The end of the operating day has been somewhat of a buzzkill at Disney's (DIS 0.24%) Florida theme parks since they reopened 11 months ago, but that's about to change. In the latest sign that things are getting back to normal at Disney World, the company has announced it will resume nightly fireworks shows at the Magic Kingdom and EPCOT starting July 1.

That may not seem like a big deal, but those spectacles have been a tradition for the world's largest theme park operator since Disneyland began launching fireworks in 1957. And speaking of Disneyland, the company's original theme park resort will resume its nighttime shows on July 4. 

Mickey and Minnie moving in for a nose kiss at Disney World's Magic Kingdom with Cinderella Castle illuminated in the background.

Image source: Disney.

Lighting up more than just the sky

The return of "EPCOT Forever" at the namesake park will find guests once again perched along the railings of World Showcase Lagoon to catch the combination of fireworks, music, and lighting effects. It's a celebration of the gated attraction's legacy, but it's not likely to last long. "Harmonium" -- a brand new and far more ambitious nighttime show -- is expected to launch in October, just in time for the start of the planned 18-month-long celebration of Disney World turning 50 years old.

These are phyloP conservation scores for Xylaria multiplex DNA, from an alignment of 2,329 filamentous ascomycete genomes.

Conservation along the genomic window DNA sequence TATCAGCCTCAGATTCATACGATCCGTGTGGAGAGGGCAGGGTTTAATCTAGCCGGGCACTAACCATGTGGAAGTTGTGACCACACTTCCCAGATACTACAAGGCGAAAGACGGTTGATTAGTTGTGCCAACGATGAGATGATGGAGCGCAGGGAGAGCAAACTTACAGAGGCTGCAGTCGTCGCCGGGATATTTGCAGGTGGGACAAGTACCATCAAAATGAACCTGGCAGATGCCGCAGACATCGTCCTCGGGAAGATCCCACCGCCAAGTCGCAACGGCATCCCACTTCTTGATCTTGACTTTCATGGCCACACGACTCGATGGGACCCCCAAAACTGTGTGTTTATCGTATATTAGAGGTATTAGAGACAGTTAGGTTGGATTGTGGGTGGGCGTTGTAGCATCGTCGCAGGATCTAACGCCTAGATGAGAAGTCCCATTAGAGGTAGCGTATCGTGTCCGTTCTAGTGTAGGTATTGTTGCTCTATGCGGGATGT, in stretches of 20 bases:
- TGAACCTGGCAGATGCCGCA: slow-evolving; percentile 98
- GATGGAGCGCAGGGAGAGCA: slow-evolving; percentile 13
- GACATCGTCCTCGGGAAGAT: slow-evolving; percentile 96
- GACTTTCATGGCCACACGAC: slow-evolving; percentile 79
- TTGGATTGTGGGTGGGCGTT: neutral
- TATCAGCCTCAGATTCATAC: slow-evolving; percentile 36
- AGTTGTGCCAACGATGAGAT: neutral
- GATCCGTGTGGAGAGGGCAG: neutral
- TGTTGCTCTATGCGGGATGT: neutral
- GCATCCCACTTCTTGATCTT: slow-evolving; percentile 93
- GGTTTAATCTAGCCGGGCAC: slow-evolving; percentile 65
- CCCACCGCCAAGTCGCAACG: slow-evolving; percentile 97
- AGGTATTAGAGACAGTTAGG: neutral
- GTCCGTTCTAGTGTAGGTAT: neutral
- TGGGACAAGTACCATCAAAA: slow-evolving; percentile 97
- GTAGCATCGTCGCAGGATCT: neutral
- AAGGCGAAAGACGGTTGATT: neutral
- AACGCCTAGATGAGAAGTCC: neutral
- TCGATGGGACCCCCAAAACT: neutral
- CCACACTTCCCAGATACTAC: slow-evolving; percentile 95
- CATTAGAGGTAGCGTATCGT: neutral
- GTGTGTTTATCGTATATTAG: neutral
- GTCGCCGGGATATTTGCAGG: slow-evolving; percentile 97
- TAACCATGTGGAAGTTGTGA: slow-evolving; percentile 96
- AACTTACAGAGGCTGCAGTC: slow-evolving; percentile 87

"Happily Ever After" at the Magic Kingdom will feature pyrotechnics and tunes as projections play on Cinderella Castle. Out on the West Coast, "Mickey's Mix Magic" will feature projections on the iconic Sleeping Beauty Castle as well as the face of the It's a Small World ride as lasers, show lighting, and a dance party culminate in a nightly fireworks display. 

Many fans of the theme parks are giddy about the return of these events. And for those guests who don't enjoy being part of the large crowds that gather for Disney's nighttime shows and parades, they do offer the side benefit of shorter lines for rides throughout the parks as a large portion of the theme parks' visitors take in the pyrotechnics. However, the real winner here will be Disney itself.

Those feasts for the senses that Disney likes to offer at its theme parks near the end of every operating day are about more than just leaving visitors with a theatrically potent final impression of their visit. Disney is a business, and making sure that folks stick around until well past dusk means that they are more likely to have dinner in the parks. And that juicy "kiss goodnight" as Walt Disney himself used to call these shows, can further inspire guests to hit up gift shops on the way out.

With Disney already relaxing in-park mask requirements and social distancing guidelines, it was just a matter of time before it brought the fireworks back. Reviving the nighttime extravaganzas in early July will also add to the parks' allure during most of the summer travel season. You can be sure that at least a few families who had been on the fence about booking last-minute getaways to those parks will be making it official this week. 

This was already going to be a strong summer for national theme park and regional amusement park operators. Those companies have been among the more dynamic travel and tourism stocks that investors have been gravitating toward as post-pandemic reopening plays. Disney should be near the top of investors' watch lists in this sector -- and you probably didn't need the entertainment giant to send rockets into the sky to make that clear.